It can be really scary with any transmission slipping. With the 700R4 transmission specifically, it is possible that the transmission is fine yet still slipping. Or at least it gives the feeling of slipping. A TV cable that is out of adjustment can give a very similar feeling. If it is out of adjustment the shift pressure will be down and may be hindering the ability for the transmission to shift. If you do have that feeling, but are pretty sure that the transmission should be fine try adjusting the TV cable. It’s pretty easy to do. This guide is very helpful. Check it out. If it’s not the TV cable, just follow the normal diagnostic Cycle for any transmission. This also is true for the smaller transmission, 2004R. Make sure that your fluid is at the proper level. Often, low transmission fluid is the cause. You may also be interested in how to know if your transmission is slipping. That’s a great place to start.
Automatic Transmission Slipping
Typically, a transmission will first begin slipping when it is under a heavy load, so you’ll generally feel the engine rev higher even though you haven’t pushed the gas pedal any harder. This is very serious stuff. It is VITAL that you get your vehicle to safety right away. Below you will find a list to help you diagnose the issue.
Low or No fluid– The first thing that you’d want to look at is the transmission fluid level. Most manufacturers want you to check the fluid when the vehicle is at normal operating temperature. The dipstick should say something along the lines of “full-hot”. If the fluid is low, and you haven’t driven the vehicle with the transmission slipping too much, you may have gotten off lucky. If you can’t remember the last time that you changed the changed the fluid see number 2 directly below.
Burnt/Old fluid– If the transmission fluid is burnt smelling, but otherwise looks full you still may have stumbled upon the problem. Just like all fluids in a vehicle, transmission fluid breaks down with the passage of time. It is one of the most neglected maintenance items on a vehicle.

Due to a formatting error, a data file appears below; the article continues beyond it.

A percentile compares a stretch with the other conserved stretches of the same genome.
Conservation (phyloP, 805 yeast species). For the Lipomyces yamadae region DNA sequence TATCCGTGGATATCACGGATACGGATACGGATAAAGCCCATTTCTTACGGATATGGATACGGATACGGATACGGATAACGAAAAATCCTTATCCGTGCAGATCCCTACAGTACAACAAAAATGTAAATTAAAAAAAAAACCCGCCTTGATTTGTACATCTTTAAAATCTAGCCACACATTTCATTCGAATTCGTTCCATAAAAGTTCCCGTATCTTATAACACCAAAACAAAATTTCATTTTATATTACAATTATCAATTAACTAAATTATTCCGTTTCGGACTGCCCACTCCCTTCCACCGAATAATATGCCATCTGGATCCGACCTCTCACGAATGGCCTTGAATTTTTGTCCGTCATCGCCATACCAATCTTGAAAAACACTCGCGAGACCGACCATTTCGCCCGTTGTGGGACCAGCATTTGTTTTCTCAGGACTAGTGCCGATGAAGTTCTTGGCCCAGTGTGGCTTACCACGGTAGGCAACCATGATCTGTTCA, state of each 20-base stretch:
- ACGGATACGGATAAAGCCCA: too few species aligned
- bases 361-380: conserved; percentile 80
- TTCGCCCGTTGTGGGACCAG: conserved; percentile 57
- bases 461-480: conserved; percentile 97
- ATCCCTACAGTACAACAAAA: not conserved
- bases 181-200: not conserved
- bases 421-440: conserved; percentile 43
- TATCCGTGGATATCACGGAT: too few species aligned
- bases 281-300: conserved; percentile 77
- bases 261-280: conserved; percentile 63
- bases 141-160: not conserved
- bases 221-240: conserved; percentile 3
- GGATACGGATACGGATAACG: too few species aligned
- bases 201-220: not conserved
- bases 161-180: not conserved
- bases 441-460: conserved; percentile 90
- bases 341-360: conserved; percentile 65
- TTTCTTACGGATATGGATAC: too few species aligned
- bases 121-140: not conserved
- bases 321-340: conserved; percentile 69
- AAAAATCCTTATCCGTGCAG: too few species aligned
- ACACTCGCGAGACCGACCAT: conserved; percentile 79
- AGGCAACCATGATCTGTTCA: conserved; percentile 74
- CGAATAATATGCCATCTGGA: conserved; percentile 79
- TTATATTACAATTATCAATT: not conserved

Software or Sensor – Most modern vehicles have software that controls when and how hard the transmission will shift. It is told when to shift and how to behave by vehicle speed sensors, transmission pressure sensors, and other sensors depending on the model. These sensors all go to the ECU, which is the brain for the entire drivetrain. So you may have luck with determining if your ECU is throwing any trouble codes. Many parts stores will plug in a diagnostic reader free of charge to help you determine what is happening.
Mechanical– The above 3 diagnosis recommendations are something that the average person can at least take a look at. Certainly you can save yourself a lot of money if you can avoid an expensive trip to the garage. But, sometimes it is inevitable. An automatic transmission is a very complex machine. Even for a seasoned do it your self mechanic it is very difficult to repair one.
A manual transmission is a much simpler piece of drivetrain to diagnose and work on. There aren’t multiple clutch packs to diagnose, nor are there as many sensors. Although a manual transmission will need gear oil(or transmission fluid), low oil will not cause the transmission to slip. It will cause the transmission to fail, but generally it needs less attention than its manual counterpart.
Clutch/Pressure Plate Failure- Think about the clutch as a giant brake pad. It grips your engine when you release the clutch pedal. No matter how good a person is at not burning the clutch up it is still going to wear out. It is a part that is meant to be replaced during the life of a vehicle. In your authors experience, a clutch will always let you know that it is giving up while under heavy throttle at higher speeds, such as when you are going uphill on a highway. You will feel the engine rev without pushing the clutch in. It will often be accompanied by a rotten egg smell. If this happens to you try and get home at slower speeds in your lower gears. You may find the clutch won’t slip this way(don’t worry it will soon enough).
Engine Oil Leak- Although it does not often happen very often, you may find that the engine crankcase is letting oil onto the flywheel. This will cause the clutch to slip. It will than burn the oil off and grip again relatively quickly.
Improperly Resurfaced Flywheel- If you’ve recently had your clutch redone, you may find that the clutch wasn’t aligned quite right or that the flywheel was improperly resurfaced. If these two surfaces aren’t mated together in the flattest most even way possible the contact surface will diminish. This greatly decreases the clutches life.
A note: If you are going to get a new clutch do not skip having the flywheel resurfaced or replaced. You’ll save money and headache in the long run when you don’t need to pay to have this redone prematurely.